Use of guardrails in the switch is needed for safety reasons. The guardrails ensure that a safe operation is maintained as the switch wears and deforms. The guardrail and back of wheel flange contact are nearly vertical, even on worn components. Thus, wheel climb is less likely than with worn wheel flange/switch point contact. As for switch performance, the dynamic loads in the switch are little changed. Switch point life is improved by transferring wear from switch point to guardrail.
The parametric studies identified design features that contribute to the good performance of early 1900s vintage transit switches. A comparison was made to an AREMA-style nontangential, circular curve alignment turnout. The study showed that the SEPTA switch turnout is predicted to outperform the replacement switches significantly for the range of operations used (i.e., 5 to 15 mph).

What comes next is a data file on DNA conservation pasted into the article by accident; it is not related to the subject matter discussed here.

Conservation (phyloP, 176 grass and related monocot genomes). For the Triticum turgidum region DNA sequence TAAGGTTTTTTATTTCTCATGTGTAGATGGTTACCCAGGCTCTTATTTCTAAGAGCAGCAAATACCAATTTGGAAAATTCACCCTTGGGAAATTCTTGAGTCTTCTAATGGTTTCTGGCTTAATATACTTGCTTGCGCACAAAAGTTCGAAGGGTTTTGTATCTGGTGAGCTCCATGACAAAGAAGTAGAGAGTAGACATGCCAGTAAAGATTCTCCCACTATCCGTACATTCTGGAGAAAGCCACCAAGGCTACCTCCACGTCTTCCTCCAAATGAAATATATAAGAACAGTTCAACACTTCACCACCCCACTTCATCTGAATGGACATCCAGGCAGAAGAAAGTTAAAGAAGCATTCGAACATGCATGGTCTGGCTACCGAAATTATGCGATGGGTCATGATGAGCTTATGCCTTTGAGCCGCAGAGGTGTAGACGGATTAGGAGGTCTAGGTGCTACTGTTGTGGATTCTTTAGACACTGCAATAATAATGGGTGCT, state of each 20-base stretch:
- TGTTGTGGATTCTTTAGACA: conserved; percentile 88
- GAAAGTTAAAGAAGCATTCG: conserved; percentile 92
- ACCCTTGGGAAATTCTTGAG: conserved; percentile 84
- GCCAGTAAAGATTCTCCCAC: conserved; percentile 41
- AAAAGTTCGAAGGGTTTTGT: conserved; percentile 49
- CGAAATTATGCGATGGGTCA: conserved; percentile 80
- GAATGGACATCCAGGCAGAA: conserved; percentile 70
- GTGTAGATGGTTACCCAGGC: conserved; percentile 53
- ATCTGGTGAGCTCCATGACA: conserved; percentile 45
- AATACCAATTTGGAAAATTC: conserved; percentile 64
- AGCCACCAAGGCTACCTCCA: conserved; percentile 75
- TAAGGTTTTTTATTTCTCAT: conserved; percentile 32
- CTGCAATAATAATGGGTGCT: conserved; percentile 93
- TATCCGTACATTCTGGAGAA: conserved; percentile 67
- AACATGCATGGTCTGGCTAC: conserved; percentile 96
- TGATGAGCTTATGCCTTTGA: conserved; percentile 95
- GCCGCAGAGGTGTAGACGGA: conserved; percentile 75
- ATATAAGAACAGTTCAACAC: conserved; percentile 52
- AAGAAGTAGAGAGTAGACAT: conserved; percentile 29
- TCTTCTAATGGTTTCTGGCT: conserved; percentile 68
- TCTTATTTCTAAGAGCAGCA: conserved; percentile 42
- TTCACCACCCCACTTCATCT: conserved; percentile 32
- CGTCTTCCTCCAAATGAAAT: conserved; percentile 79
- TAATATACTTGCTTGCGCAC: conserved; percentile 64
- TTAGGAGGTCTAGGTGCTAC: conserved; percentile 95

Key factors in the better performance were the tangential switch entry and the spiral alignment. Other features, such as a cast AMS switch point, do not improve performance over modern rail steels. The particular circumstances of the line operations will affect the results of any such study. Key operating parameters include the desired operating speed, the percentage of diverging traffic and the length of the vehicles. MT
David Davis is a senior scientist with the Transportation Technology Center Inc.